In a post a few months ago I mentioned Jeremy Rifkin, whose book “The Third Industrial Revolution” I found to be an insightful argument for how we need to move from an oil-based economy to one based on renewable energy sources.
Rifkin is, to say the least, a big deal in energy circles where I live. He’s a bestselling author, with his latest book being his 19th, and is president of the Foundation on Economic Trends, which examines the economic, environmental, social and cultural impacts of new technologies introduced into the global economy. He’s been an advisor to the European Union for the past decade and is the principle architect of the EU’s Third Industrial Revolution long-term economic sustainability plan, which aims to address the triple challenge of the global economic crisis, energy security, and climate change.
So it was something of a coup when Schneider Electric was able to sponsor Rifkin on his first visit to China last month. To recognize the occasion, we organized an event for VIPs representing government organizations, academics and various industry sectors around the country.
Mr. Rifkin gave a speech as part of the event in which he laid out his vision for the Third Industrial Revolution and what it’ll take to make it happen. Here’s an excerpt from a transcript of his talk that gets at the vision:
In the coming era, hundreds of millions of people will produce their own green energy in their homes, offices, and factories and share it with each other in an “Energy Internet,” just like we now generate and share information online. The democratization of energy will bring with it a fundamental reordering of human relationships, impacting the very way we conduct business, govern society, educate our children, and engage in civic life.
The Third Industrial Revolution will create thousands of new businesses, some of which we’ve already seen, and millions of jobs, Rifkin said. He talked of new green energy industries that improve performance and reduce costs at an accelerating rate. Sun, wind, biomass, geothermal heat and hydropower will be available to everyone and at far lower cost than we pay for energy today. That’s because we will all, in effect, be energy manufacturers, using the energy Internet to share whatever excess energy we produce.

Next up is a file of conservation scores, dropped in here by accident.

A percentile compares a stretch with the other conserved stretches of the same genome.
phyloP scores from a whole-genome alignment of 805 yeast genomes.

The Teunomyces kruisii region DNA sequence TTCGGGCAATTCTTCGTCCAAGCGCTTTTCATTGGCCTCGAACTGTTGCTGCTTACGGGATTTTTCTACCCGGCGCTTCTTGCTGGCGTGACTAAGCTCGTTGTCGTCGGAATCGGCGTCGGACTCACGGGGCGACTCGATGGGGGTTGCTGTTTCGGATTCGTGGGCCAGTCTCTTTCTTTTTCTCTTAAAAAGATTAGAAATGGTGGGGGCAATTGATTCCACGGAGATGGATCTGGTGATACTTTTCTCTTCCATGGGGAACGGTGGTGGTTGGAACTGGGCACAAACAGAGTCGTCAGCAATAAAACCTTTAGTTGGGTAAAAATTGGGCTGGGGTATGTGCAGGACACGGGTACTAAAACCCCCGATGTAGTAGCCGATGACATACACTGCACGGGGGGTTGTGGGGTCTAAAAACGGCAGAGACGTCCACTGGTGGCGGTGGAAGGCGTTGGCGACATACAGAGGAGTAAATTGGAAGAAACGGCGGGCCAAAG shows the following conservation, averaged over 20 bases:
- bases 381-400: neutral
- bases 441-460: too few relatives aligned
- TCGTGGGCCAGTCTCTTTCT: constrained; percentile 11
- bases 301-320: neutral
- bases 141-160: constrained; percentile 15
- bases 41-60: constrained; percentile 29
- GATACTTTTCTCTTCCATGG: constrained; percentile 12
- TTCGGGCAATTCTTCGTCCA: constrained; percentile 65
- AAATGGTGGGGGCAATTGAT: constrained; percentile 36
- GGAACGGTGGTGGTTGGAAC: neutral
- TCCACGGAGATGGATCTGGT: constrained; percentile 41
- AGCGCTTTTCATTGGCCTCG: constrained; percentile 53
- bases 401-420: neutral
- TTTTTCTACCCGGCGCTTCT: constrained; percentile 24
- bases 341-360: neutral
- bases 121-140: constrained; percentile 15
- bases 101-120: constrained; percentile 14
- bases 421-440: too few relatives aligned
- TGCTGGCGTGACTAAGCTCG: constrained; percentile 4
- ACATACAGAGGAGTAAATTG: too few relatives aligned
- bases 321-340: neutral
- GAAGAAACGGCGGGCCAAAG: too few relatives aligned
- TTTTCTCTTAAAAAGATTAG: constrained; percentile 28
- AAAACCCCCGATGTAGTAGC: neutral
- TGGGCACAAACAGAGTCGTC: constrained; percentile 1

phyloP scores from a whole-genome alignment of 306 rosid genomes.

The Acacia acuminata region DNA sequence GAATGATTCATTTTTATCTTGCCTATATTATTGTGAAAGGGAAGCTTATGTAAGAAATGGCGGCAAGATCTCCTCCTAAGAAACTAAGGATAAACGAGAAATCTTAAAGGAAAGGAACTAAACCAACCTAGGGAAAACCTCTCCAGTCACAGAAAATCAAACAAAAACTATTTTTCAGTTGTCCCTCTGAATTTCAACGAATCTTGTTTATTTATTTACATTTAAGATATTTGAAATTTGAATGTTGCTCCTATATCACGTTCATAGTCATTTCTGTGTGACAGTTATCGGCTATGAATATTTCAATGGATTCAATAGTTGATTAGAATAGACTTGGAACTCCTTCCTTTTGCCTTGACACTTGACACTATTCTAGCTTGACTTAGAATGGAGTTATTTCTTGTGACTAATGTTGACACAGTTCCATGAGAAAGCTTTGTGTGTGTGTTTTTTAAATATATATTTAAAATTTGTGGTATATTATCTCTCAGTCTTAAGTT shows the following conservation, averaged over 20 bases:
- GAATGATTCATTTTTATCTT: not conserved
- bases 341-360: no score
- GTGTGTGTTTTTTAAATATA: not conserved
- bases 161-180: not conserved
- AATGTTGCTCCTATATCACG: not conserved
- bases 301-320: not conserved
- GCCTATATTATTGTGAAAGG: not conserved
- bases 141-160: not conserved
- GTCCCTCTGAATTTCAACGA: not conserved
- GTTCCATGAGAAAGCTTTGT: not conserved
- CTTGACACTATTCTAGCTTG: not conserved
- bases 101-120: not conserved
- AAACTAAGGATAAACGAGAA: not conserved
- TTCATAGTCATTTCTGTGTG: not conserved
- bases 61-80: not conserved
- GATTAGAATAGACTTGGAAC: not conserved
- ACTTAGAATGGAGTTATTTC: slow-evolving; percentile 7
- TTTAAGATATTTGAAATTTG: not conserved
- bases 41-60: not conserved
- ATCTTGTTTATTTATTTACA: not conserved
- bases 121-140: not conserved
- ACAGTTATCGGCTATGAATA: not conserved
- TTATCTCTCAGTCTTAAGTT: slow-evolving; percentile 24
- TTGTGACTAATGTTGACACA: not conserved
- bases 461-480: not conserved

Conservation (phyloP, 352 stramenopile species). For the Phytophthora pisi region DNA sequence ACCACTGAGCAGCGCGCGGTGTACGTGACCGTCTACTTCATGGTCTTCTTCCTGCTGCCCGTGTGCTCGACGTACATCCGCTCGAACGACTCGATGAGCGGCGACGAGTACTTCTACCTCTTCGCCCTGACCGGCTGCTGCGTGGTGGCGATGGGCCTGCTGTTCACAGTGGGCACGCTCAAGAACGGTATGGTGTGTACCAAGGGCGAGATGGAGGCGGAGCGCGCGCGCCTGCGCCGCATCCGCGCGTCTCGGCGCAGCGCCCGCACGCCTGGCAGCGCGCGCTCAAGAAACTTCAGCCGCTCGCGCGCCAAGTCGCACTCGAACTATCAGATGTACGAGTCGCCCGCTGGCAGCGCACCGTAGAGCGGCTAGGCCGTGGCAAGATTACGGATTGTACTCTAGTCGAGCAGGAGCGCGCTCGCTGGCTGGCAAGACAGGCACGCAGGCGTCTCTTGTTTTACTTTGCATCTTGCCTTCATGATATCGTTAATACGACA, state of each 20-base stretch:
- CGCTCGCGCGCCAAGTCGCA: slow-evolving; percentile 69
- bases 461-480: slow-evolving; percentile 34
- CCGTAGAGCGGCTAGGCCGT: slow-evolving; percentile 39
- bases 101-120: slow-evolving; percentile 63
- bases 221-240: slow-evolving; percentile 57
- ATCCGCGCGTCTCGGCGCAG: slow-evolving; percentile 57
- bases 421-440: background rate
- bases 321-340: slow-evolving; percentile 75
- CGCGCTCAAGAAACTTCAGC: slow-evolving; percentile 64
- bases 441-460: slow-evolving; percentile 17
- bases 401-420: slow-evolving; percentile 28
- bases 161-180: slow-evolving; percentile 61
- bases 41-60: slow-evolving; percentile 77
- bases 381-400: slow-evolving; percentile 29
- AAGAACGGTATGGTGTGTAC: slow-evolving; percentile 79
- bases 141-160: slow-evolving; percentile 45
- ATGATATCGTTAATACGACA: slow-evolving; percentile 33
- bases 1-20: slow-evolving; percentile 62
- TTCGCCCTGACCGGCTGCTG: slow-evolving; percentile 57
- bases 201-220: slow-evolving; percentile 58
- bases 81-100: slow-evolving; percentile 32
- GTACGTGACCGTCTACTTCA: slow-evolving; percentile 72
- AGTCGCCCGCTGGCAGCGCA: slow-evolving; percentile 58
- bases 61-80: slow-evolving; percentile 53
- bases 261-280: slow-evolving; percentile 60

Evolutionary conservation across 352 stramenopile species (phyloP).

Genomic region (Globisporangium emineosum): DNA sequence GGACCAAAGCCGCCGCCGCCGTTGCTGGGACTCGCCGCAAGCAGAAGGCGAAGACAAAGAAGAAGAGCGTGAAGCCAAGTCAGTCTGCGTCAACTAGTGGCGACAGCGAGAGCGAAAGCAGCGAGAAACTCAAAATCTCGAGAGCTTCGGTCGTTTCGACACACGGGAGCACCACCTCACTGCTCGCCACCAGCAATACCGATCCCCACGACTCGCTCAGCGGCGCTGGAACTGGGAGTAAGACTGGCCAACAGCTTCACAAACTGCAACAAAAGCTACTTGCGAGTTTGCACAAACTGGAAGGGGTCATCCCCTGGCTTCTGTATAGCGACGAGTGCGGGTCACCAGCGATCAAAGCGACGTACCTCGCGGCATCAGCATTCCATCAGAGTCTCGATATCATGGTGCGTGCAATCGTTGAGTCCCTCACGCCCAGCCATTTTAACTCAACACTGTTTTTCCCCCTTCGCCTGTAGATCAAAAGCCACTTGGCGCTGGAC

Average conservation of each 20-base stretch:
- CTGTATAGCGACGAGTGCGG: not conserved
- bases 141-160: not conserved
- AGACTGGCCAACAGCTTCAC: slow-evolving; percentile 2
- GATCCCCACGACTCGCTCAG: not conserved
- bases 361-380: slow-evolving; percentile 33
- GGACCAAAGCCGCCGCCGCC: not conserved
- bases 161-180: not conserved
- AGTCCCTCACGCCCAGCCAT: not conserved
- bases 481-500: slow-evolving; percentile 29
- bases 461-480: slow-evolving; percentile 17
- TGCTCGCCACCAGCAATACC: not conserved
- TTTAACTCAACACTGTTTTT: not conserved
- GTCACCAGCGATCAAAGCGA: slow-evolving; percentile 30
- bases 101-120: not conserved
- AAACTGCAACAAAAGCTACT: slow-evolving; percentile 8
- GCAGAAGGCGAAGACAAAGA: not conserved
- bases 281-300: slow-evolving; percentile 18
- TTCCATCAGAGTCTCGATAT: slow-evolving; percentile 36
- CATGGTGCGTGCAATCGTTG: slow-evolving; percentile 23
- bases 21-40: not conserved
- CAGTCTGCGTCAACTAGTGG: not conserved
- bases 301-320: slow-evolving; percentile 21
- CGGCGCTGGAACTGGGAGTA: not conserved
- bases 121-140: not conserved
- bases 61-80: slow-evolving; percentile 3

This is exciting stuff, to be sure, and gives us hope that we can meet the dual challenge of breaking our reliance on fossil fuels and dealing with global warming. But as I said in my previous post, it’s not going to happen without lots of alliances. Rifkin mentioned a few big initiatives in his talk, including Cisco’s “Internet of Things,” and IBM’s “Smarter Planet,” both of which Schneider Electric is playing a role in. We supply the much of the infrastructure required for the operating systems of cities while players like IBM provide intelligent software and services, and Cisco deals with the network infrastructure.
You may be thinking, what is China’s role in all this? As Rifkin made clear, China is “being tugged in two very different directions.” On the one hand, it is the world’s largest energy consumer and the largest emitter of CO2 after the United States, he said. On the other, China is also the largest maker of wind turbines and solar panels, producing 30% of the world’s solar photovoltaics (PV). “China is the Saudi Arabia of renewable energy in Asia, and easily has more renewable energy potential per square foot than most other countries in the world,” Rifkin said.
Here’s how he ended his talk, and how I’ll end this post:
The question the Chinese people need to ask is where they would like their country to be 20 years from now—in aging fossil fuel energies and the technologies and infrastructure of a dying Second Industrial Revolution, or in the sunrise of renewable energy technologies and the infrastructure of an emerging Third Industrial Revolution. If China chooses to transition its society into the new paradigm, it will likely bring all of Asia and the rest of the world into the next great economic era.